Benign Tumours of the Anterior Skull Base and Paranasal Sinuses

  • Noam Weizman
  • Leonor Leider-Trejo
  • Dan M. Fliss
  • Ziv Gil
Part of the Head and Neck Cancer Clinics book series (HNCC)


Benign sinonasal tumours are relatively common, with an overall incidence of 3–5 %. These tumours may be divided into fibro-osseous lesions and soft tissue tumours. Many of them are asymptomatic and are discovered incidentally on imaging studies or nasal endoscopy; for example, osteomas present as an incidental finding in up to 1 % of plain sinus radiographs, and in 3 % of sinus computerized tomograms (CTs) [1, 2]. Other tumours may cause symptoms, such as nasal obstruction, epistaxis, deformation and orbit-related problems. Soft tissue tumours will usually require biopsy and surgical resection, whereas fibro-osseous lesions may be followed radiologically if they are not associated with symptoms or signs. The indication for surgical treatment should be based on pathological findings and symptoms; this should be weighed against the adverse effects of treatment. Many of these tumours can be removed endoscopically, while others may require open approaches. In this chapter, we review the major histological types of benign sinonasal tumours, as well as their clinical presentation and management (Box 3.1). The radiological features of each tumour are further discussed in Chap.  5.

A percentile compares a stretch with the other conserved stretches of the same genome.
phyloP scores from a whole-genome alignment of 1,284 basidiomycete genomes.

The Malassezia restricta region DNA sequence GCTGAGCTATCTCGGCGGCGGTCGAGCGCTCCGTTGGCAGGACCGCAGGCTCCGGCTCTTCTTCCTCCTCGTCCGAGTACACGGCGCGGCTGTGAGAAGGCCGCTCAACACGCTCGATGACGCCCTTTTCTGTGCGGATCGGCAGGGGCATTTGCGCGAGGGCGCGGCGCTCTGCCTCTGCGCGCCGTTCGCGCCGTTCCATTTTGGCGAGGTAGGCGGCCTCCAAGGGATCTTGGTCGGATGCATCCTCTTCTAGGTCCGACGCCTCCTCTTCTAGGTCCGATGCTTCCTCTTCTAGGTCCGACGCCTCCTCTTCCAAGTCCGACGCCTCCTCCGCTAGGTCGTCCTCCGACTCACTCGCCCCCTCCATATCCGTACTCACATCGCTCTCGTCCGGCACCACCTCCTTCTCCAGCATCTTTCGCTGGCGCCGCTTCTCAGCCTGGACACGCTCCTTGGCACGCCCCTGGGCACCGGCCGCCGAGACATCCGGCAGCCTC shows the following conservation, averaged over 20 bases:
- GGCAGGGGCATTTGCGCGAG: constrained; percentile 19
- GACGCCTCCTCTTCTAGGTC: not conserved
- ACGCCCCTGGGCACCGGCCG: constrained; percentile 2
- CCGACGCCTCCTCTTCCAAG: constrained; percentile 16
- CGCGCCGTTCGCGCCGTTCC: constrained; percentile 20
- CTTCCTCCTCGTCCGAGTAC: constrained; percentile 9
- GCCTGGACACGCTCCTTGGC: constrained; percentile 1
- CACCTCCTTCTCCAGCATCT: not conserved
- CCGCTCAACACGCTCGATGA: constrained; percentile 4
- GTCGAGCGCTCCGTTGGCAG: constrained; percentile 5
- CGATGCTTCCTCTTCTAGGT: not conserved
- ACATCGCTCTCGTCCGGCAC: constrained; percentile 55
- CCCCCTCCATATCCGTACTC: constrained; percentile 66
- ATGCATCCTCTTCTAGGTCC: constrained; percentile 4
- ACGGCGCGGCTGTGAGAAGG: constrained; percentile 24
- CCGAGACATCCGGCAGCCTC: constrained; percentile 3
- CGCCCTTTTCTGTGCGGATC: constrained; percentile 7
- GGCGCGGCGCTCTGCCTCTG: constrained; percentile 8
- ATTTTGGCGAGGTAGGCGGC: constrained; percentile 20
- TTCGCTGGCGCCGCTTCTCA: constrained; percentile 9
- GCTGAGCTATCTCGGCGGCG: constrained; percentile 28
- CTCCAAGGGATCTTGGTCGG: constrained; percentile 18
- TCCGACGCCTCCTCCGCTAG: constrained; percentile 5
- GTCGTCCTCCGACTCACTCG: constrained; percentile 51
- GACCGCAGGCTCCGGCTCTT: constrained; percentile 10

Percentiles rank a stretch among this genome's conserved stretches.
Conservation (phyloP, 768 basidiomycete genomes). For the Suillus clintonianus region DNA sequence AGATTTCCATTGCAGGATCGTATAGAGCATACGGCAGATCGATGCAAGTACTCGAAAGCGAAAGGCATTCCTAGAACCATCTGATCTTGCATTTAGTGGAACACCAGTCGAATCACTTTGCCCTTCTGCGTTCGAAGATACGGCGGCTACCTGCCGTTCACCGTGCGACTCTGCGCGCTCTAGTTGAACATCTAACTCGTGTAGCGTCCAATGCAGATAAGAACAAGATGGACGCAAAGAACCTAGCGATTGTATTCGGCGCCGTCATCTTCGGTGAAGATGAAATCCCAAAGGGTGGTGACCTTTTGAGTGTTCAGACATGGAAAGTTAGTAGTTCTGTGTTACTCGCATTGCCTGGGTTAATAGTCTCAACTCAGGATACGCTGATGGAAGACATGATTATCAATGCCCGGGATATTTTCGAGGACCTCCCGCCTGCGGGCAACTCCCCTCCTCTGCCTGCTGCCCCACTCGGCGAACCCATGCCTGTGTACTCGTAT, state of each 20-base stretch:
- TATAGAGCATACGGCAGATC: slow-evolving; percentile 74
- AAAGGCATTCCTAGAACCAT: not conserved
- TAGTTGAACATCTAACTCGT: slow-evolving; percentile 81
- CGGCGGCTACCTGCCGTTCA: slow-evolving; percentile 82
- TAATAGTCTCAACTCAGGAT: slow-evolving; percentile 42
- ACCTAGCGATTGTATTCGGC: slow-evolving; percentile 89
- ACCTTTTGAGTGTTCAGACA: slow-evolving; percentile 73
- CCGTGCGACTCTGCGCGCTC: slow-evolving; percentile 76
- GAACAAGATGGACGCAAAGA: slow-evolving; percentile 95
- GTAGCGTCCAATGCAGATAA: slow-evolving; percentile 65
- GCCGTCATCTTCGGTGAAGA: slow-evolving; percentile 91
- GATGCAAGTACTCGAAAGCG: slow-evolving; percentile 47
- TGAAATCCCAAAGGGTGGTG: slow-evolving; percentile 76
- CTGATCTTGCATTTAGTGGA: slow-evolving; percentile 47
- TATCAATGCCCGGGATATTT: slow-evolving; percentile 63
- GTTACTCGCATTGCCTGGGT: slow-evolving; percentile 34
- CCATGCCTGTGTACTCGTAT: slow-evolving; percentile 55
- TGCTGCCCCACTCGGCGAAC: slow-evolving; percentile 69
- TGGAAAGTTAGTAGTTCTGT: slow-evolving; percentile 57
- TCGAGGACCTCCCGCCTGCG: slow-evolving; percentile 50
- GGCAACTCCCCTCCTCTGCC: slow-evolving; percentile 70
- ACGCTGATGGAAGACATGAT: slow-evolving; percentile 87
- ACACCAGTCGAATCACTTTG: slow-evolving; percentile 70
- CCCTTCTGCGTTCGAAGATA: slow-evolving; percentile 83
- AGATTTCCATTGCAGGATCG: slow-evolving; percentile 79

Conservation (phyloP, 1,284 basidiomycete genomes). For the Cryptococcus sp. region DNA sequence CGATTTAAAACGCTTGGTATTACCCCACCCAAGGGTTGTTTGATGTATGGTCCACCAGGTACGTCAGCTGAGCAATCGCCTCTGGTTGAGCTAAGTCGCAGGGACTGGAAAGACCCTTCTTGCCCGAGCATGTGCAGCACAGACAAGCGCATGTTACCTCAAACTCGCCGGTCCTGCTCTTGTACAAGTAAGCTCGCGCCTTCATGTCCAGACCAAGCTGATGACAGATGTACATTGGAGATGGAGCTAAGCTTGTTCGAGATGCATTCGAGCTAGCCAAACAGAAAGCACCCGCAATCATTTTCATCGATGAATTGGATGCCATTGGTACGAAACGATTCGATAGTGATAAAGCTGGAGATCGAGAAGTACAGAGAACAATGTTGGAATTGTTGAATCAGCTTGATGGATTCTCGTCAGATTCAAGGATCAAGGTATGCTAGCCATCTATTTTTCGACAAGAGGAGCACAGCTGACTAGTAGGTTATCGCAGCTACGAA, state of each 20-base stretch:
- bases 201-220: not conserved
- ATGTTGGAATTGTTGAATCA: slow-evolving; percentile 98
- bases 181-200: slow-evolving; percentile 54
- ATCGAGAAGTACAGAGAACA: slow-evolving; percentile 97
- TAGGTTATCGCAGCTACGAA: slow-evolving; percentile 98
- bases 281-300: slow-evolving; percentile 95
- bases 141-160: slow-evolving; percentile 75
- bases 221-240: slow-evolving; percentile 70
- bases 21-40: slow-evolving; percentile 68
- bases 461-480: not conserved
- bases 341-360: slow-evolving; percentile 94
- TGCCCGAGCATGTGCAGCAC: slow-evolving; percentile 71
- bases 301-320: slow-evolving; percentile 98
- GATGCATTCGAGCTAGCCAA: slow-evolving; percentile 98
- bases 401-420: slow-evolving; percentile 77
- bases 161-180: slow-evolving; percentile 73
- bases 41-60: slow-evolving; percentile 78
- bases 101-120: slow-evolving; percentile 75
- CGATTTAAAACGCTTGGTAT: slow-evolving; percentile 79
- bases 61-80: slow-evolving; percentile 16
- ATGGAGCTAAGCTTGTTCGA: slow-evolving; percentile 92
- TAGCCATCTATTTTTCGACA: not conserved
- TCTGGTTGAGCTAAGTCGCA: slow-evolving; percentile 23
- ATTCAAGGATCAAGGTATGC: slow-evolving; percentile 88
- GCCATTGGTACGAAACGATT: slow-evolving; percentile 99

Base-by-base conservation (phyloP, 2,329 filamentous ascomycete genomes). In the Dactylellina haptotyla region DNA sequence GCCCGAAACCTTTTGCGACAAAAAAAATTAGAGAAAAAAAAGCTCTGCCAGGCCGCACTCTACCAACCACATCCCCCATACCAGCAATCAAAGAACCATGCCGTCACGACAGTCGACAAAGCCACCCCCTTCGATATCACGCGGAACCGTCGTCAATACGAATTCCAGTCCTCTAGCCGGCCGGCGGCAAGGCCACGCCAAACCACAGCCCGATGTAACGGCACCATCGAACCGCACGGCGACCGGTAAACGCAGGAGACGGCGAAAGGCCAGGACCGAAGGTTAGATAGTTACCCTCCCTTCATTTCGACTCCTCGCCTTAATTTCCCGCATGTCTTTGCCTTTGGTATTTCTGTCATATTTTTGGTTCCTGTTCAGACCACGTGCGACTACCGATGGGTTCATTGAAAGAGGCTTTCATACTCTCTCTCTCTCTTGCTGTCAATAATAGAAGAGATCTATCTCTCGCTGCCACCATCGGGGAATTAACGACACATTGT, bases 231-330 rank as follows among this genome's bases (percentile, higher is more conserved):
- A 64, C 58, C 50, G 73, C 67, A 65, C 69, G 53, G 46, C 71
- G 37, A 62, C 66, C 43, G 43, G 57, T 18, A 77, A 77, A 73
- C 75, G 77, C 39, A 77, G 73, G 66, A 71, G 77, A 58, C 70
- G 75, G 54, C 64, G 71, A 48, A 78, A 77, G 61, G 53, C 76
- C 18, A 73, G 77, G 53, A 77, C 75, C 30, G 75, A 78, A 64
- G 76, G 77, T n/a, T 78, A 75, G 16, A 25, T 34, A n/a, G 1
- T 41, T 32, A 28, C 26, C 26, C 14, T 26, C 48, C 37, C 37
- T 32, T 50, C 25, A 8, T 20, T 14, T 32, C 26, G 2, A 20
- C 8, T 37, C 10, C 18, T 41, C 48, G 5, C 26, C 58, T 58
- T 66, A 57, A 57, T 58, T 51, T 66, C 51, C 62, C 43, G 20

Nasal Obstruction Fibrous Dysplasia Sphenoid Sinus Frontal Sinus Nasal Endoscopy 
These keywords were added by machine and not by the authors. This process is experimental and the keywords may be updated as the learning algorithm improves.


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Copyright information

© The Author(s)  2012

Authors and Affiliations

  • Noam Weizman
    • 1
  • Leonor Leider-Trejo
    • 2
  • Dan M. Fliss
    • 1
  • Ziv Gil
    • 3
  1. 1.Department of Otolaryngology, Head and Neck and Maxillofacial SurgeryTel Aviv Sourasky Medical Center, Tel Aviv UniversityTel AvivIsrael
  2. 2.Institute of Pathology, Tel Aviv Sourasky Medical CenterTel Aviv UniversityTel AvivIsrael
  3. 3.Head and Neck Surgery Unit, Department of Otolaryngology, Head and Neck and Maxillofacial SurgeryTel Aviv Sourasky Medical Center, Tel Aviv UniversityTel AvivIsrael

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